Sunday, December 27, 2009

The pen is mightier than the sword.

I just came across an interesting project called “Poster4Tomorrow.” Poster4Tomorrow is a project based out of France that hopes to make a better tomorrow by giving artists the chance to make posters for people who don't have the freedom of speech to do so themselves. Their goal is to, "Get people to make full use of their freedom of expression to change intolerant regimes."

From the website:
Freedom of expression, the simple freedom to say what you want, about whatever you want, is a right that most of us can enjoy without even thinking. Even more now that the internet has given us a forum for debate and criticism wider and more instant than ever before.

Online, or offline, it’s possible to say anything without any form of consequence, and most of the time we come up with nothing more profound than: Your album sucks. England is a shithole. Berlusconi is corrupt. But in many other countries freedom of expression is a much more serious subject.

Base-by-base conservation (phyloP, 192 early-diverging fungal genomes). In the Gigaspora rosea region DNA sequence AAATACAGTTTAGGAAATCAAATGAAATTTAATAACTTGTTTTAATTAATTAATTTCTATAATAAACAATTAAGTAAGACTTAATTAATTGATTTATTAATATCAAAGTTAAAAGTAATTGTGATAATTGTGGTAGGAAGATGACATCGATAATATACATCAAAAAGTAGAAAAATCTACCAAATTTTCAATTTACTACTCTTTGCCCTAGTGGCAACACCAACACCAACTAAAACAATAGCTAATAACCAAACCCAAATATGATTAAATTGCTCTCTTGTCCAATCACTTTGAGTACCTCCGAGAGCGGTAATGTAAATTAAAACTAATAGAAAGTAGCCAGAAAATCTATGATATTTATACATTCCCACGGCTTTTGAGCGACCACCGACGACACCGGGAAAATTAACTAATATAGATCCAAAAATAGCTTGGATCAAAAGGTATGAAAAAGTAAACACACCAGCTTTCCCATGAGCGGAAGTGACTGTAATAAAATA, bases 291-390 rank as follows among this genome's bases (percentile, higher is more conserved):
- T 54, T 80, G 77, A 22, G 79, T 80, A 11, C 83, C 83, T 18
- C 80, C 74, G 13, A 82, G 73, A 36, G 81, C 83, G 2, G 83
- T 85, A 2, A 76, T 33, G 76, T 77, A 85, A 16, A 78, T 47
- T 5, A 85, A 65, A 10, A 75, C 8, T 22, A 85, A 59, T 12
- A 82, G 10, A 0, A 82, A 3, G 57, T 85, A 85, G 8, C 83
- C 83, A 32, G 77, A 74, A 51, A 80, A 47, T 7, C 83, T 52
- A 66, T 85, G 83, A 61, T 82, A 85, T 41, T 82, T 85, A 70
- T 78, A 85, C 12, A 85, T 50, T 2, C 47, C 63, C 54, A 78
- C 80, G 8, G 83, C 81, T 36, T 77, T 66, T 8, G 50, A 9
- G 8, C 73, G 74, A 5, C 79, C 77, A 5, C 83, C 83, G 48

People are persecuted and imprisoned simply for daring to criticise their governments, calling for more democracy and press freedom, or exposing human rights abuses online. It’s just not right.

So on behalf of those who don’t enjoy the same freedom of expression that you do, we’d like to invite you to create a poster for a better tomorrow – where we can all say what we want, whenever we want.

Our hope with “Poster4Tomorrow” is to spark a movement to inspire people to stand together against injustice across the world. A movement that will start next year and continue next year and every year until we change something. Because one poster is a start, hundreds, thousands will become a movement for a better tomorrow.
The date to enter ended November 15th and Poster4Tomorrow has picked the top 100 design winners.

Here are some of my favs:



I did read an interesting post about why this idea is problematic that I think is worth checking out. From a purely aesthetic view I think most of the posters are great, but I can definitely see why some of the posters bother people.

Either way it's the type of project bound to make you think, and I can always respect that.

You can see all the 100 winning posters here.

1 comment:

  1. My Art I teacher, who is usually a complete schizoid when she talks, finished her first complete sentence all year explaining this project. That alone inspires me, eh?

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